Aswath Damodaran, Professor of Finance at NYU’s Stern School of Business will return to Baruch to present on his favorite topic, Teaching: Art or Science. Damodaran has presented here twice before to great acclaim. He teaches very large classes at NYU, but many of his ideas and suggestions are equally applicable to much smaller classes. Damodaran’s skill and enthusiasm in the classroom have garnered him the Schools of Business Excellence in Teaching Award in 1988, the Distinguished Teaching award from NYU in 1990, and he has been voted "Professor of the Year" by the graduating MBA class five times during his career at NYU.
RSVP to Vanessa Cano: Vanessa.Cano@baruch.cuny.edu  or  646-660-6517.


Topic: Using Blogs in Your Classroom (Luke Waltzer & Suzanne Epstein, Schwartz Communication Institute)
Communication Studies Colloquium Series
Wednesday, December 1, 12:30 to 2pm, VC 8-210
Baruch faculty welcome by RSVP only to caryn.medved@baruch.cuny.edu (seats limited to 25).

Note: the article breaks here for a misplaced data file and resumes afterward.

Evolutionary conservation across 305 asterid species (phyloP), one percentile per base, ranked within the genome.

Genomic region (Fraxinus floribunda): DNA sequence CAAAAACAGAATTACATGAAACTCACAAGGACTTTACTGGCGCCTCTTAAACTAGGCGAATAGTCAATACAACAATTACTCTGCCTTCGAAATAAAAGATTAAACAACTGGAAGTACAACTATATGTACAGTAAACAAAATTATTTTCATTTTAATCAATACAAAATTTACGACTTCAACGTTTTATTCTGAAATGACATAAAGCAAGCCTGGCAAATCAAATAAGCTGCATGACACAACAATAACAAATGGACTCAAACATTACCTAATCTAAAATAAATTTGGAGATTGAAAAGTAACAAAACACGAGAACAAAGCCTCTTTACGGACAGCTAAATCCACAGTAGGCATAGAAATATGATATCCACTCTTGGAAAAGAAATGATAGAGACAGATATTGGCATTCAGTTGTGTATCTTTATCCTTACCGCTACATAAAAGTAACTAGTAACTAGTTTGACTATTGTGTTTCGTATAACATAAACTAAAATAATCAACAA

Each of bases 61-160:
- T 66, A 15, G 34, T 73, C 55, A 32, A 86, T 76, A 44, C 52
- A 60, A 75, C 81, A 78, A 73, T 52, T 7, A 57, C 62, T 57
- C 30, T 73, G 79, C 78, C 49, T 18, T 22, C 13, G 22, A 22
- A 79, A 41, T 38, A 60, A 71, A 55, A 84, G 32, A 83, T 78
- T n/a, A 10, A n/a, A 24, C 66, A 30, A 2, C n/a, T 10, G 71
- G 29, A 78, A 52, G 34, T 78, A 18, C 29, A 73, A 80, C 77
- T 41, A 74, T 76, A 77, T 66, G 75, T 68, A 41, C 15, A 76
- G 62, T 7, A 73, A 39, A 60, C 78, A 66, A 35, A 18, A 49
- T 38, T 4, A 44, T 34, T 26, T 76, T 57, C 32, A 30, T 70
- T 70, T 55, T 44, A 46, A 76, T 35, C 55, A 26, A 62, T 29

CIC: What's Working, and What's Next?
Theatre 1041C Faculty Lunch and Roundtable
Thursday, December 2, 12:30pm (lunch); 1-2:00pm (discussion), 137 E. 25th St., Room 323
Please join your Schwartz Institute Communications Fellows, Hillary Miller, Linell Ajello, and Talia Argondezzi, for a lunch and roundtable discussion: “CIC: What’s Working, and What’s Next?” We’ll be sharing ideas submitted by THE1041C Instructors, exploring what the “Communication Intensive” designation can mean for the course, reflecting on your best practices, and collecting suggestions for what’s next in our support of this course. Lunch Will Be Provided! Adjunct faculty will be compensated for their time at the non-teaching adjunct rate. Please click here to view the official flier.
RSVP by November 19 so we will know how much food to order: Hillary.Miller@baruch.cuny.edu.

DR. GINETTA CANDELARIO (Smith College)
Black Behind the Ears: Dominican Racial Identity from Museums to Beauty Shops